American Elf Book Three (Top Shelf)

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amelf-header.gifCatch up with an old friend in this collection of two years' worth of James Kochalka's daily diary strip.

 

 

 

192 pgs. full color; $19.95

(W / A: James Kochalka)

 

I'm trying not to make this review about me, but it's hard to write about a life without using your own as the template. So, forgive the personal reflections. I moved last year. A few of the good friends I had in my old town are still my good friends, but I don't know as much about them as I used to. We've drifted apart and there's mystery in the stories they tell me. I'm missing things.

I've made new friends. While I know less about them than my old friends, there's not as much mystery. They explain things and fill gaps in conversations with biography.

James Kochalka is becoming an old friend. Of course, I'm not really friends with Mr. Kochalka. Outside of an interview for this publication, we've never even talked to each other. But I've been reading his daily diary strips since 2005, and I feel like I know him.

In late 1998, James Kochalka started drawing a comic strip about his life. Each day, he draws one strip (sometimes two) about one or two incidents and puts it online. Every so often, those strips are collected into a trade volume. This is the third collection of strips. It collects everything, and a few bonus strips and pictures, from 2006 and 2007.

The cover to American Elf Book Three by James Kochalka. Click for a larger image.All the strips in the book are now available online for free. The question of why pay $20 for something that's free online brings up a lot of book vs. Internet comparisons and arguments over comfort and aesthetics, but it also hits the nature of the American Elf project (if it can still be called a project). Reading the strips online is fine and enjoyable, but for me, it doesn't do Kochalka's work justice. It's easy to click through two years of strips and not realize the amount of real time the comics represent, but to have the same two years bound together in your hands and to pile the pages under your fingers as you read showcases the enormity of the project.

In that enormity is evolution. Here's an example: Sometime in the last few years, James' friend Jason said that the strip was only about James' oldest son Eli, who was conceived partly in response to 9/11. I laughed when I read it, because I read it on the website, and I had read strips about Eli almost daily for the past few weeks online. Before doing this review, I read through the two previous trade collections of the diary strips. When I finished Book Three, I thought about Jason's comment. It went from a sarcastic barb to a sharp insight on maturity. When the strip started in 1998 it was in black and white, James was a waiter, and he and Amy had no kids. The comics were frequently about eating at McDonalds, being drunk, Spandy the cat, and the chore of drawing the strip. Now American Elf is a bright, colorful comic about a family of four. James has lost some hair, he fights with Eli just as much as he does with Amy, the couple has a second son (named Oliver), and Spandy almost never shows up.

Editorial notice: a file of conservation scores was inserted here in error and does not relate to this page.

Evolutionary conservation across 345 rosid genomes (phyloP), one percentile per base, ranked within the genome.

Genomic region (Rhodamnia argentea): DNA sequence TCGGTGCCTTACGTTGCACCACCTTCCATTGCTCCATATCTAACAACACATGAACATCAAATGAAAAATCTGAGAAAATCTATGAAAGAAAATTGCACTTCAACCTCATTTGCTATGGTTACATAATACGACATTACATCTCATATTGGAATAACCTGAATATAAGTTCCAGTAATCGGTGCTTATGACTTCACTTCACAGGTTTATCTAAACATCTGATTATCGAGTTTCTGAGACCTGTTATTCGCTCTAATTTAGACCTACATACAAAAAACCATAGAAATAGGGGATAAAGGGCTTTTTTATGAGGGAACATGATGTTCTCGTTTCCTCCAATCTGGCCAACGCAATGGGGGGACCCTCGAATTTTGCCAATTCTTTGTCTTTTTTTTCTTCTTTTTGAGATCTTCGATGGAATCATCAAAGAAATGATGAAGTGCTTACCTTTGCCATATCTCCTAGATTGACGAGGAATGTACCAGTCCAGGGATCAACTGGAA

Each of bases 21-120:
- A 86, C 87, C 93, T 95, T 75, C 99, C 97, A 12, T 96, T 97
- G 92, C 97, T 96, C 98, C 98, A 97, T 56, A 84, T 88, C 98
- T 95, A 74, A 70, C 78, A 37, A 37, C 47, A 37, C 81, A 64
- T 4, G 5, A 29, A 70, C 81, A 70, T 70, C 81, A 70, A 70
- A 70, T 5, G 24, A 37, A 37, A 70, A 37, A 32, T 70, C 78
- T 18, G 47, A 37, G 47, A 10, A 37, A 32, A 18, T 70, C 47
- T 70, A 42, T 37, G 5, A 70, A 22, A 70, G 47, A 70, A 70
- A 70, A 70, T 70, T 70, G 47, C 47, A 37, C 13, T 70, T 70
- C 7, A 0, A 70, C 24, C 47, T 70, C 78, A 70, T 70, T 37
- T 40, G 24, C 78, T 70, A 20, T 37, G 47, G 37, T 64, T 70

Kochalka gets a little political on the strip from this date in 2006. Click for a larger image.It's a little sad to reflect on the changing voice of the strip, but it reflects the dynamic nature of life. James and all the other characters have grown up in the last ten years just as much as the readers likely have. Book Three works fine as a place to start; it's warm and accessible and the strips are best enjoyed in torrential, page-turning sessions. It doesn't matter that the book doesn't start at the beginning of the project - the strips don't start when James was born. There's mystery in those years before and there's mystery in the hours that aren't represented in each day's strip. But the mystery in the late 90s and early 2000s was secondary to the thrill of getting to know someone new. With Book Three, it's clear that as life goes on for the Kochalkas those mysteries get deeper. That's not bad, it's just how friendships go. Everyone seems happier.

Maybe it was the black and white of those first few years, but the pre-child comics seem more sad. They're less focused and much of the comedy comes out of the despair of everyday life. There's less despair in Book Three. It feels less like an invitation to get to know the Kochalkas than an opportunity to spend time with them. It's less personal. He's not talking to us about his cat, he's showing us pictures of his wonderful family. It's great to reminisce and you can't fault James, or anyone else for getting older. On the contrary, you can reward him by paying for what you can get free online. Think of it as making a long distance call to your old hometown on a lonely afternoon. | Gabe Bullard

Read American Elf for yourself at http://www.americanelf.com/.

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